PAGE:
Introducing The Open Resource Sharing Coalition (OpenRS)

Partnership Between Libraries, Open Source Developers, and Vendors to Enhance Consortial Resource Sharing

PHILADELPHIA – August 22, 2023 | The Open Library Foundation (OLF) is introducing the Open Resource Sharing Coalition (OpenRS), a resource sharing initiative created in partnership with library consortia, open source developers, and vendors. OpenRS is a heterogeneous resource sharing system that is ILS and Discovery agnostic and accommodates the full spectrum of mediated and unmediated resource sharing.

OpenRS acts upon a “consortia first” mentality, striving to provide libraries with the tools needed for robust and extended functionality for resource sharing. The project will focus on developing and implementing software systems, protocols, and best practices that foster collaboration and support various library services, including seamless unmediated intra-consortial borrowing functionality and expanded sharing across multiple consortia. The software will provide a containerized code base configured for ease of deployment, maintenance, and upgrades. Libraries and consortia can choose to host the service locally or with a third party.

Project governance will be centralized in a governing board elected by contributing partners and will also rely on feedback from a wide community of project adopters and investors. The coalition recognizes that the project will only succeed if all stakeholders’ needs – whether libraries, consortia, developers, or vendors – are heard, validated, and addressed. Coalition governance will be based on open source principles and rely on trust, transparency, agility, and a welcoming community.

OpenRS will be an Open Library Foundation (OLF) project which operates with an open, transparent approach, emphasizing the best practices for open source governance and DevSecOps. The OpenRS software is built and maintained by Knowledge Integration, with support from EBSCO Information Services (EBSCO). Additional OpenRS Community members include representatives from the MOBIUS consortium, GALILEO/University System of Georgia (USG), Marmot Library Network, Boston Library Consortium, Colorado Alliance of Research Libraries, and others.

Executive Director of MOBIUS, Donna Bacon, shares the importance of an engaged open source community with a common goal. “MOBIUS has a long history of working within open source communities, and we have seen firsthand the impact that an engaged, vibrant, and transparent community can have on library and user experience. With OpenRS, we are thrilled to be part of a diverse group of stakeholders dedicated to building an open and sustainable solution that meets the unique resource sharing needs of consortia. OpenRS will create opportunities for growth and expansion of services for our consortium that once seemed impossible using traditional tools.”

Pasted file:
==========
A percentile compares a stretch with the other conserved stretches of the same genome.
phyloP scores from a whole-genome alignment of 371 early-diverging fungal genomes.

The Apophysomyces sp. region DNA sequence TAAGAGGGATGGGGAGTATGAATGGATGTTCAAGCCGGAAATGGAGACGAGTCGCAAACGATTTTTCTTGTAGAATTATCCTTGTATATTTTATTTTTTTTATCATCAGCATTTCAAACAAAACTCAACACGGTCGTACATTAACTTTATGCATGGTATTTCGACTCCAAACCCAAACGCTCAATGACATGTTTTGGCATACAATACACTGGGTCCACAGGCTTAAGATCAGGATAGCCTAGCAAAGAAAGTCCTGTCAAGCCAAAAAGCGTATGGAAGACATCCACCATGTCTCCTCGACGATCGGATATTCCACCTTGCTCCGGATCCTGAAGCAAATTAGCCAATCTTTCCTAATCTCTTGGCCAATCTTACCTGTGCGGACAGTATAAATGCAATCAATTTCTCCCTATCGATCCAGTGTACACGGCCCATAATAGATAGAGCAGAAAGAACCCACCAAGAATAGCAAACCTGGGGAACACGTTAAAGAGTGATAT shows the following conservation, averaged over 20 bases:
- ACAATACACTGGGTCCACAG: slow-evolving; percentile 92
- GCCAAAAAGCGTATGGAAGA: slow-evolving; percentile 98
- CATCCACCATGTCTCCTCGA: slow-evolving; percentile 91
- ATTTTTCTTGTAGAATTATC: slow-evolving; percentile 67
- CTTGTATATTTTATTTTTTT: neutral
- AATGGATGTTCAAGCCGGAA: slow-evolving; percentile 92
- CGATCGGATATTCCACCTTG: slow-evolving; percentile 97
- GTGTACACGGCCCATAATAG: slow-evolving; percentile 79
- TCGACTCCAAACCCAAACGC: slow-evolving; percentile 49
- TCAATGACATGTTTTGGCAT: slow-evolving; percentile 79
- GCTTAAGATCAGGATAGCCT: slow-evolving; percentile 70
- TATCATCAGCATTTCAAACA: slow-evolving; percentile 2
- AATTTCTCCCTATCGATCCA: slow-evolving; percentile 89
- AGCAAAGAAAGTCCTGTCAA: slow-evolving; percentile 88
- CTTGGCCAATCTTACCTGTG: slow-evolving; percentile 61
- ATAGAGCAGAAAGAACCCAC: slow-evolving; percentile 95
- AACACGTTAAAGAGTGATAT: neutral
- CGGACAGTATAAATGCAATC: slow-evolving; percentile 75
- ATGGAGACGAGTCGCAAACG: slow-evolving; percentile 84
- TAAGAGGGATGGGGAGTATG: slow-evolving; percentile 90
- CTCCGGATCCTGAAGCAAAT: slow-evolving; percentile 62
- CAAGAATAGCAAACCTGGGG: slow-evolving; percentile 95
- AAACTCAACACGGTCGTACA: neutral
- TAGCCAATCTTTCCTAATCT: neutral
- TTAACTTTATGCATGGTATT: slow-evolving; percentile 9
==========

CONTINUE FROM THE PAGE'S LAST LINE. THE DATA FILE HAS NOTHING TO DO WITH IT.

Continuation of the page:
Co-Founder and Director of Knowledge Integration, Ian Ibbotson, explains Knowledge Integration’s involvement in the community throughout the years. “For more than twenty years, Knowledge Integration has worked with and listened to the needs of the library community, evolving the way we bring these institutions together. With OpenRS, we have found a kinship with libraries and organizations with the vision and intellectual curiosity to conceive of a genuinely open resource sharing ecosystem designed around library and patron needs rather than a short-term business opportunity.” Ian explains how Direct Consortial Borrowing (DCB) compares to the traditional Interlibrary Loan (ILL). “We soon realized we needed to pay more attention to a fundamentally important concept: Direct Consortial Borrowing. We see DCB as fundamentally complementary to ILL – a unifying vision that sets us apart from other projects in the space.”

President of the OLF Board of Directors, Tom Cramer, says, “We are delighted to have OpenRS in the Open Library Foundation’s ‘community of communities.’ They are bringing innovative open source software that will be a valuable addition to the ecosystem supporting libraries. And with their commitment to open source and community governance, they will be a natural complement to other OLF projects.”

While yet to be an official project, OLF is expected to approve the OpenRS charter by the end of August. An official web presence will be added to the OLF site soon. Core OpenRS functionality for direct consortial borrowing will be rolled out as part of the MOBIUS release in May 2024. Additional features and functionality will be determined based on coalition feedback and implemented over the coming months and years.

About the Open Library Foundation

The Open Library Foundation was created in 2016 as an unbiased, independent not-for-profit organization to ensure the availability, accessibility and sustainability of open source and open access projects for and by libraries. Software developed by communities hosted by the Foundation is freely available under common open source licenses for personal, institutional or commercial use. The software is open and free in order to sustain an open collaboration of interested parties. The Foundation provides infrastructure by which the library community at large can organize, contribute to, and benefit from our projects — ensuring availability and a “safe haven” for member communities’ output that is separated from the needs and goals of any single contributor, user or affiliated party. Find out more at

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